Red Eye. (PG-13) Lisa Reisert (Rachel McAdams) is a workaholic, constantly making arrangements via cell phone for the hotel she manages. When she gets in an argument with a rude fellow traveler at the airport, another passenger by the name of Jackson (Cillian Murphy) comes in on her side. Soon enough, Jackson and Lisa are sitting side by side on the plane, when he reveals that their meeting was no coincidence: Her father (Brian Cox) is under surveillance by an associate ready to shoot him at a moment's notice, and she must call her hotel and change the reservation for the Deputy Secretary of Homeland Security (Jack Scalia) and his family from his usual suite to another room, where an assassination will be arranged. It is much to the credit of all involved that the bulk of the movie is taut, compelling, and consists simply of two people talking to each other. After that, it becomes a more conventional actioner, but it stays fun. (Thompson) ARN, CGX, CW10, CC12, DP, EG, EQ, GL, J14, MR, NW, OF, RON, STCH, STCL, WO
Supercross. (PG-13) Former motocross rider and Hollywood stuntman Steve Boyum's glimpse into the "second-fastest-growing motorsport in the U.S." is anything but a dramatic masterpiece. But it features enough dirt-eating, bone-jolting, face-planting race action to send the audience directly from the popcorn stand to the chiropractor's office. TV transplants Steve Howey (Reba) and Mike Vogel (Grounded for Life) star as a pair of fatherless Southern California brothers scuffling along as pool boys and do-it-yourself weekend motocross riders. When one of them gets a shot at a big-time ride, sibling rivalry sours into hostility. Throw in a pair of girlfriends (Cameron Richardson, Sophia Bush) and some on-track rivalries, and you've got the usual racing-movie package. Forget all that: The real attraction here is knobby-tired motorcycles and their flashy riders sailing through the air, jumped up by a thunderous rock score. If you love Kawasakis, Hondas, and Yamahas, and don't mind tin-eared writing, get down to the multiplex. (Bill Gallo) ARN, CC12, DP, J14, KEN, MR, NW, OF, RON, STCH, WO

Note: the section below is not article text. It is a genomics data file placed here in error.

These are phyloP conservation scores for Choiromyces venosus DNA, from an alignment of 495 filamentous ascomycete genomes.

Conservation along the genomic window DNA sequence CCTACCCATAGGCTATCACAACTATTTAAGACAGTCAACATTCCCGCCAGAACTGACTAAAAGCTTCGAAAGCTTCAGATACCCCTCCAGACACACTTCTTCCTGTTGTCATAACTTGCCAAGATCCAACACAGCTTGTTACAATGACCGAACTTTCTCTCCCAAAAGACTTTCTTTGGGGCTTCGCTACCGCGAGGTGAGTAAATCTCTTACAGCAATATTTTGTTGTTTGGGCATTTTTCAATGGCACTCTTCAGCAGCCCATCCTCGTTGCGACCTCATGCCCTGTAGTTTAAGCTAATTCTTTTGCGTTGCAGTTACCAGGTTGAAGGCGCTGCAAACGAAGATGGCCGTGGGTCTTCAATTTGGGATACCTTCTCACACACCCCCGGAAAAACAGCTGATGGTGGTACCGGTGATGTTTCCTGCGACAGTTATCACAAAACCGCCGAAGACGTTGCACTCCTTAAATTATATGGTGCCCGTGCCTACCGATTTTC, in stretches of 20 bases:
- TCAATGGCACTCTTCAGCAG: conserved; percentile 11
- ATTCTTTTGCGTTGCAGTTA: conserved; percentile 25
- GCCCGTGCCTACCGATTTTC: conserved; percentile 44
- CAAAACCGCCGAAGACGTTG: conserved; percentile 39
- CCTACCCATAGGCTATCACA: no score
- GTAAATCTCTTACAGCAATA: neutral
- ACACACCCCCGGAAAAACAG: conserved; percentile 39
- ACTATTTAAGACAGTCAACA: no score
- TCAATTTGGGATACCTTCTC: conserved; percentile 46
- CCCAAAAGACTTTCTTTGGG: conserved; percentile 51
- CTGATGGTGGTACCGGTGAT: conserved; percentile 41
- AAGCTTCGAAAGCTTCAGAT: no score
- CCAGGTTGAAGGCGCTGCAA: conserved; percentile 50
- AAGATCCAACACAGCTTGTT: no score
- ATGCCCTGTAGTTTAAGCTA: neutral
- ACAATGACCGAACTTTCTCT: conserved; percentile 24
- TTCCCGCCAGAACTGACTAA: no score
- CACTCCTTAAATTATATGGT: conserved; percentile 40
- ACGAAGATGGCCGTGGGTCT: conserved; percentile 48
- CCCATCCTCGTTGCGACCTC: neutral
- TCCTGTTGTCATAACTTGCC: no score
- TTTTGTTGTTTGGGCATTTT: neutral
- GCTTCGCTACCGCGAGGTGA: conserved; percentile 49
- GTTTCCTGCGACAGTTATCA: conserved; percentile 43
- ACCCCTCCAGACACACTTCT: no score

Valiant. (G) Carrier pigeons were vital to the British during the Second World War, flying messages across the English Channel for troops fighting behind enemy lines. Disney's latest computer-animated film concerns a young pigeon named Valiant (voiced by Ewan McGregor) who volunteers for the Royal Homing Pigeon Service and, despite his small size, becomes a hero. While British kids grew up listening to stories about the London Blitz and the hardships their parents and grandparents endured, American children would be hard-pressed to tell you what nations fought on which side. Given that, it's unlikely they'll understand -- much less relate to -- this film. The voice acting is adequate, but it fails to convey the diversity or personality of Chicken Run or Shrek. The backstory is far more interesting: 54 British animals -- 32 pigeons, 18 dogs, 3 horses, and a cat -- were awarded medals for "conspicuous gallantry and devotion to duty" during the war. If only they'd all been featured here. (Jean Oppenheimer) ARN, CW10, CC12, DP, GL, J14, MR, NW, OF, RON, STCH, STCL, WO